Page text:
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nP~te~ia1 showered s2.turation of the dielectric flux density with inc~ee.sing voltage end is therefore a nest- type of ferro electric materiel. Dielectric constant Beaks were observed near -70°, 10°, and - 120°C ~ A. Ron Hi;~e~ ~ ~d ~sociatesl7 describe the results of an inves~Gig~o~tion into the di electric properties at various te=- ~ere ture s end f Sequent i es o' ti Cant um di oxide, some e.Ika~ i ne earth titanates, and some mixtures and solid solutions of barium and ~ tr ont! um ~ o~ ounds Is . Loule 13e.vlas and R. L. Grsenl8 measured the dielectric losses and dielectric constants of 104 glasses ~ using the reso_ Snag charity muddy at 3000 and 10,0~)0 megacycles and proposed cuel=tative exn1~nat:.~s of the mecharlism producing energy s.b_ sorption and die3Lect,ri ~ losses at very high frequencies, based on -he t~s and numbers of the interstitial dons e Joh., Gallupl~ found the t electrolysis occurs in the stems of soft gIess tube envelopes due to bombardmer~t by reverse emission from the rectifier elates. R. P. Hood20 patented a "less having low loss factor. Tt iS made of crystal ~ i red boric aci ~ introduced into ~ boro- 8i~ic.~te glass to ~ ower the Coverer factor. F ~ J. Williams and J. A. Orsino21 lncor7oore.ted a lead_ niches glare i n ~ storage battery., to decrease the end_of~charge vo~ ta~e by G ontinua1 ly supplying nickel ions to the electrolyte. The cold ce.~city of the bakery eras also increas ed. Rinving Leung22 measured the specific electric rests_ trance of ir~dus+~ria? glasses between 400° and 1000°C. The loga- rithm of the resist, vity was found to be a ll near function of the inverse of the absolu. e temperature bet'~reen 500° Gina 800°C. Polarization of the electrodes above 800°C. became significant. Electric condensers using glass as dielectric were Patented in Switzerland 3. Glass plates, ha~rlng the desired capacity, with metal foil s es inter~nediate layers, are stacked and the s tac k he et e d under ~ li ght Once ~ ~ ure unti 1 the ~1~s ~ softens and the metal folds Isabel in the glass. The block is Allen cooled slowly. 8. 0. Dorst24 patented an electric condenser which has a vltreoue condenser d'electrlc material, consist, ng substan_ t:ially of a Potassium lead silicate which can be identified as compound in the fired ceramic material. _ 74 -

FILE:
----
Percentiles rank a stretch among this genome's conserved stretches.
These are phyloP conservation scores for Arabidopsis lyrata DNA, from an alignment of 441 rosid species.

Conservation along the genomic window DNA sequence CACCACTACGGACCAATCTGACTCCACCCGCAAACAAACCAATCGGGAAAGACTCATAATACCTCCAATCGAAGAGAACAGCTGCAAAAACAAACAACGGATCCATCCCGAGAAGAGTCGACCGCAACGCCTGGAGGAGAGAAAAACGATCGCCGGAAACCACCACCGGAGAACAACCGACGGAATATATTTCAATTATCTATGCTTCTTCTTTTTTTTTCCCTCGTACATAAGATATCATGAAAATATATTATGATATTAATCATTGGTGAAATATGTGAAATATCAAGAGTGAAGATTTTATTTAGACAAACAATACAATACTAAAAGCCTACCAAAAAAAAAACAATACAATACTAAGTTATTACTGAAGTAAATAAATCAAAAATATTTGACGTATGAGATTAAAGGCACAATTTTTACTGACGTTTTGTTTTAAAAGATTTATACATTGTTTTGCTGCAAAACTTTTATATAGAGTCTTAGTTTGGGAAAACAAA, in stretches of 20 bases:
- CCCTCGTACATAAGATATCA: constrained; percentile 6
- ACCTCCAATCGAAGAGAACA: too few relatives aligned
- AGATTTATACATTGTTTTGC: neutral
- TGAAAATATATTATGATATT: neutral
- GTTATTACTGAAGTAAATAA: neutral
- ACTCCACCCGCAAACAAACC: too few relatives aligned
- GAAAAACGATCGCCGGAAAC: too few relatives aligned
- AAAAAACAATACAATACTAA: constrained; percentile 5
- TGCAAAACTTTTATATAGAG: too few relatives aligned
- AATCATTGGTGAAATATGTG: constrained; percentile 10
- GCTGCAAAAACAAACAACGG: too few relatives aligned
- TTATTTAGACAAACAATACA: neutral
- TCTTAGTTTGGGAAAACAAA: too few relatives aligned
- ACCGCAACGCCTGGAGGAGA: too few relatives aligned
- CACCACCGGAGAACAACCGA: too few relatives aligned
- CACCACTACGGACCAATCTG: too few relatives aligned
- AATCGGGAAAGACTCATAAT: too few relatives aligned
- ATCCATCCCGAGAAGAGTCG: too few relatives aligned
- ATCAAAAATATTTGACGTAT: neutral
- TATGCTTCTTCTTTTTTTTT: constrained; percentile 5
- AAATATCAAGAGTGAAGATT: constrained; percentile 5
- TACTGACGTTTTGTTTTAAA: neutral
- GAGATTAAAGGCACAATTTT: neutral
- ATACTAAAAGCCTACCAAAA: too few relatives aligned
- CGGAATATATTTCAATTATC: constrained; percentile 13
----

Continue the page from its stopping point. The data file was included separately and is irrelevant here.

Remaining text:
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Metal Ceramic Combinati ons A two stage audio amplifier can be compel etely assembled on a small steatite plate and has been used in large quantities during the war for the UeS. Army' ~ Droximit;y fuze25. The com- r'1 ete circuit is stencil ~ ed on a fired steatite al ate using Figurer paint for conductors,~and mixtures of inert ~neterials smith carbon for resistorse A German_Dutch natent26 suggest for vacuum tight joints l?et'veen Nepal s and ceramic bodies a silver paste containing 0.05 to l~ silicon. Firing in a reducing atmosphere or vacuum is suggested for steatite and oxidizing at~nosphere for porcelains. A. L. Long27 describes techniques of making glass to metals seals. Such scale are made with tungsten, molybdenum, Kovar, Fern'co, platinum, nlat;in~n alloys., and copper clad nickel_ iron alloys. viscel~ aneous The importance of X-rays for ceramic testing and research has been discussed at length by G. L. Clark28. In addition to the marry tasks already Serf orbed in the laboratory by X-rays, such as X-ray spectrographic analysis, quantitative analysis, cryatal~o~a~hy' and molecular analysis, the rapid progress in radiography offers ~reluable aid to ceramic research. H. Froehlich29 developed a quantitative theory for the dielectric Properties of crystalline solids, consisting of di- ~olar long-chain molecules. `rernn~ent Reports At the end of the war in Europe, several agencies of the American and British Government sent technical experts into occupied countries to obtain technical information on plant o~ere..tion methods, new methods and research carried out during the star. The U.S. Government also sponsored ~ variety of research pro jects in the United States during the war and conies of all reports are noes available in microfilm and ~hotoatatic form. A ?'Biblio~-a.r~hy of Scientific and Indu.~rial Reports" is pubs ished by the United States Deportment of Commerce, containing abstracts of these record. Or special interest to Ceramic Insulation re- s epoch are the f ongoing reports . C. L. Snyder30 reports inspection trills through ceramic ant;s in Germany. Sub`lec=~s covered are: gIe..ss to metal seals, ra.cuum tight crank medium, high dielectric constant and ma,~r~etic ceramic materials, shark plug core Production methods, resistors and. titanium dioxide manufacture, and production of The-rmistn.rs. Methods of Maxine alumina spark plug cores are described by Leroy _ 75 -